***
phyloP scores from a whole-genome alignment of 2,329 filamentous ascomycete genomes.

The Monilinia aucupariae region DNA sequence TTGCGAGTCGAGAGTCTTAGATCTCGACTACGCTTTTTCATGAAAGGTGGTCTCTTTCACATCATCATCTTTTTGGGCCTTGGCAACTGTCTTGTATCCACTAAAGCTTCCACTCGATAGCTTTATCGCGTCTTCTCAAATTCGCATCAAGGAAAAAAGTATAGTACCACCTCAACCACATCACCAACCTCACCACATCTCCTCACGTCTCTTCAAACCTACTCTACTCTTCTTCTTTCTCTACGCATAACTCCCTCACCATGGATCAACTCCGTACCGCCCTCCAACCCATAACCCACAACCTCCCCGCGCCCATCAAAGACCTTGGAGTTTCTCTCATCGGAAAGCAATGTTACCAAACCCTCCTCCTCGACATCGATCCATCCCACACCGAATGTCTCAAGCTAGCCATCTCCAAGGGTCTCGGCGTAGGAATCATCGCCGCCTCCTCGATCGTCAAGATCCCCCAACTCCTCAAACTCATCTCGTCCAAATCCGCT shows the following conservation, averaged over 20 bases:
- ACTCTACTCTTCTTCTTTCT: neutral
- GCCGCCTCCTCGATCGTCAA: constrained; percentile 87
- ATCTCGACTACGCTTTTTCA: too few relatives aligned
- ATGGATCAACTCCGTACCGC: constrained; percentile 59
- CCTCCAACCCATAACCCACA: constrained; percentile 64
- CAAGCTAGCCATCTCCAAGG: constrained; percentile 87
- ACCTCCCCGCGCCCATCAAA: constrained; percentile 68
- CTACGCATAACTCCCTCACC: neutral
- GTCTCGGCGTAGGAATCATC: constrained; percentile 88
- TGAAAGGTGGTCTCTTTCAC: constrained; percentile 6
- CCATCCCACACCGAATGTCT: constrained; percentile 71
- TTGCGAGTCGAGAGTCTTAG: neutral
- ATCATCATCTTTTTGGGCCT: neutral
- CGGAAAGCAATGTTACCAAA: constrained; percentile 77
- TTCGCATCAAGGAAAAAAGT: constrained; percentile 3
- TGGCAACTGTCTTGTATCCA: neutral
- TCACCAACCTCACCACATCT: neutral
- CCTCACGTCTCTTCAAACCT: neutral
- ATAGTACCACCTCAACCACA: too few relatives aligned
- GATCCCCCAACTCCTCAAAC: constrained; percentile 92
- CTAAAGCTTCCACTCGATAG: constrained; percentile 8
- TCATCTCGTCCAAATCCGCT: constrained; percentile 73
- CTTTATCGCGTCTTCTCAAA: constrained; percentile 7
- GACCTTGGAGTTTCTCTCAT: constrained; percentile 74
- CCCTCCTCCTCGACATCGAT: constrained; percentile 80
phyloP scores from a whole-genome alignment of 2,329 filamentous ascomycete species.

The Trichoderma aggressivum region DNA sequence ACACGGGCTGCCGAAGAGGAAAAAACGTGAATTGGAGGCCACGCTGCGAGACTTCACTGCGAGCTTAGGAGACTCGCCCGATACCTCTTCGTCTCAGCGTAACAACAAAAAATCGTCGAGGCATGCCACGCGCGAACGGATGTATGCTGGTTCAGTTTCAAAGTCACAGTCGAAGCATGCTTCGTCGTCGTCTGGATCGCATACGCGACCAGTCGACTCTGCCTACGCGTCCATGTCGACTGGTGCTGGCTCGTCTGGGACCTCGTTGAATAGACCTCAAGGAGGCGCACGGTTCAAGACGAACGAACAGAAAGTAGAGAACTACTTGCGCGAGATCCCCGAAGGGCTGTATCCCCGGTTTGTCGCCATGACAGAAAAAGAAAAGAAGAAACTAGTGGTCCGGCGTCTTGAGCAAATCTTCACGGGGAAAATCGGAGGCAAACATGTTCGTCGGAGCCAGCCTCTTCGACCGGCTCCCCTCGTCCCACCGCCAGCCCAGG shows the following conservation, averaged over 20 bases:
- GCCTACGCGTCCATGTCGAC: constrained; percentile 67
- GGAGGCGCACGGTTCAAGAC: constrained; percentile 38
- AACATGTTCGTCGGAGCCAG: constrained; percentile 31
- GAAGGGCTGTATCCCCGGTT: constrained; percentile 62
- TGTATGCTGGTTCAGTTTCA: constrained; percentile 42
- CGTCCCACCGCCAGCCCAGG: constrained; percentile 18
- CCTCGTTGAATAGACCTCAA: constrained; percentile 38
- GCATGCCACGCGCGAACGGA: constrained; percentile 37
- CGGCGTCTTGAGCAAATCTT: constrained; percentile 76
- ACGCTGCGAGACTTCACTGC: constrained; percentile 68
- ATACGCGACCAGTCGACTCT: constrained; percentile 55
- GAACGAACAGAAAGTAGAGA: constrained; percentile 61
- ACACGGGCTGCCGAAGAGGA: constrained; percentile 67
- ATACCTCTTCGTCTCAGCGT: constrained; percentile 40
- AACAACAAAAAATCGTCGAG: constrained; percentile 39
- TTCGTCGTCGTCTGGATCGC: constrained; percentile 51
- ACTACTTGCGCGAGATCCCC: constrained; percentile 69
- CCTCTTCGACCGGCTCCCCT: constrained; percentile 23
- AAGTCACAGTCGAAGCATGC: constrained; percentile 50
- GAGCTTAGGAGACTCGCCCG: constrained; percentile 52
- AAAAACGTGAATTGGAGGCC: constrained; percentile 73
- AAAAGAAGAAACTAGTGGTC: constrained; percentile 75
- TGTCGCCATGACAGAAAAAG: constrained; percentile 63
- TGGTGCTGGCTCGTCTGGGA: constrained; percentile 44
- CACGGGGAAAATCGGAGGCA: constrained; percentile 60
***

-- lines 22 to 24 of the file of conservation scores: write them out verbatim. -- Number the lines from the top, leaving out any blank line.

- GATCCCCCAACTCCTCAAAC: constrained; percentile 92
- CTAAAGCTTCCACTCGATAG: constrained; percentile 8
- TCATCTCGTCCAAATCCGCT: constrained; percentile 73